copy file/dir to device
    adb pull <remote> [<local>]
    copy file/dir from device
    adb sync [ <directory> ]
    copy host ยป device only if changed (see ‘adb help all’)
    adb shell
    run remote shell interactively
    adb shell <command>
    run remote shell command
    adb emu <command>
    run emulator console command
    adb logcat [ <filter-spec> ]
    View device log
    adb forward <local> <remote>
    forward socket connections; forward specs are one of:

    • tcp:<port>
    • localabstract:<unix domain socket name>
    • localreserved:<unix domain socket name>
    • localfilesystem:<unix domain socket name>
    • dev:<character device name>
    • jdwp:<process pid> (remote only)
    adb jdwp
    list PIDs of processes hosting a JDWP transport
    adb install [-l] [-r] [-s] <file>
    push this package file to the device and install it

    • -l means forward-lock the app
    • -r means reinstall the app, keeping its data
    • -s means install on SD card instead of internal storage
    adb uninstall [-k] <package>
    remove this app package from the device (-k means keep the data and cache directories)
    adb bugreport
    return all information from the device that should be included in a bug report.
    adb help
    show this help message
    adb version
    show version num

    Data Options


    (no option)
    don’t touch the data partition
    wipe the data partition
    flash the data partition


    adb wait-for-device
    block until device is online
    adb start-server
    ensure that there is a server running
    adb kill-server
    kill the server if it is running
    adb get-state
    prints: offline | bootloader | device
    adb get-serialno
    prints: <serial-number>
    adb status-window
    continuously print device status for a specified device
    adb remount
    remounts the /system partition on the device read-write
    adb reboot [bootloader|recovery]
    reboots the device, optionally into the bootloader or recovery program
    adb reboot-bootloader
    reboots the device into the bootloader
    adb root
    restarts the adbd daemon with root permissions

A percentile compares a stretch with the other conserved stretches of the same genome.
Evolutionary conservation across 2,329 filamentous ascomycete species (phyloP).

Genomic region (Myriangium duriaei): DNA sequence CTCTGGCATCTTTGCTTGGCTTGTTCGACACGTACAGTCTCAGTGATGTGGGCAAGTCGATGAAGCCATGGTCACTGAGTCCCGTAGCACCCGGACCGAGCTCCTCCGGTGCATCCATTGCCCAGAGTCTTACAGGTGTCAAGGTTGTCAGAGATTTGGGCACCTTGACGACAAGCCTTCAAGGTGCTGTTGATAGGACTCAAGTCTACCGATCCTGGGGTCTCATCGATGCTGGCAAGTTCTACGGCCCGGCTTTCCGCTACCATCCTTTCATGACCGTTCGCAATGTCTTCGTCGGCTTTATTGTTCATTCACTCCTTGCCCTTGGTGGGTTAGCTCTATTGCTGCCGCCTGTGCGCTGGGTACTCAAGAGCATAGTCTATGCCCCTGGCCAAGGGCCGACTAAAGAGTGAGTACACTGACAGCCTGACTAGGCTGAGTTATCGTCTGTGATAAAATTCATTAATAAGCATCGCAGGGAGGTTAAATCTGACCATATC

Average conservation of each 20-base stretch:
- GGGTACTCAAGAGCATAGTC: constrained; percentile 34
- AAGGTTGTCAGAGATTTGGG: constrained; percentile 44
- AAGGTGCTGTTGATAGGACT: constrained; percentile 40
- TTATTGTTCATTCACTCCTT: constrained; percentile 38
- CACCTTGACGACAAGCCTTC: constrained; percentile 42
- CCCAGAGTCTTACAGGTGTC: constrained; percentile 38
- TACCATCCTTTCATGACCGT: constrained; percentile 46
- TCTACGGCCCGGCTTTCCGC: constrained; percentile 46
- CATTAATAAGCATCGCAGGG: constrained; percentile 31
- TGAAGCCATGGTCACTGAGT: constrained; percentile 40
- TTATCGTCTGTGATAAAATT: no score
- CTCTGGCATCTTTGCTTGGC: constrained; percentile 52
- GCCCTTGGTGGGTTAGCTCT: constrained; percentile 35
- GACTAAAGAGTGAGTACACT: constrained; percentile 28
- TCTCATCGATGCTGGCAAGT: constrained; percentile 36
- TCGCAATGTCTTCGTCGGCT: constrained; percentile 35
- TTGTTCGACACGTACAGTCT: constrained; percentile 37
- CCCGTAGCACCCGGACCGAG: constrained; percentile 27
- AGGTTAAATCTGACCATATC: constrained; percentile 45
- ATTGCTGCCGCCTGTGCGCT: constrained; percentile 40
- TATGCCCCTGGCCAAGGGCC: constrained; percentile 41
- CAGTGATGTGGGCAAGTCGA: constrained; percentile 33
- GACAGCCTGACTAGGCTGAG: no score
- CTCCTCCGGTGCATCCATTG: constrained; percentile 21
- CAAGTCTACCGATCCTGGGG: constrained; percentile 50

adb usb
    restarts the adbd daemon listening on USB
    adb tcpip <port>
    restarts the adbd daemon listening on TCP on the specified port


    adb ppp <tty> [parameters]
    Run PPP over USB. Note: you should not automatically start a PPP connection.

    • <tty> refers to the tty for PPP stream. Eg. dev:/dev/omap_csmi_tty1
    • [parameters] – Eg. defaultroute debug dump local notty usepeerdns


    adb sync [ <directory> ]
    <localdir> can be interpreted in several ways:

    • If <directory> is not specified, both /system and /data partitions will be updated.
    • If it is “system” or “data”, only the corresponding partition is updated.

    Once you already have ADB set up and functioning on your computer, you can start using it for a lot of important Android-related tasks, such as creating Android apps, debugging Android apps, and rooting your Android phone. Check out our how-to guides for rooting your Android phones.


    • 1


    • kanama

      what is wrong when devices list is empty and i can’t go settings because my screen is f**ked?

      • V3nomZtriker

        You have not enabled the developer settings on the phone

    • time wasted

      Title says ”
      How to setup and use ADB”

      should say how to download and unzip, does nothing else.

    • Jacob Lane

      There is no need to setup adb now with my new tool that comes as a zip with adb and fastboot included:) its on xda as adbclient if you search through the forums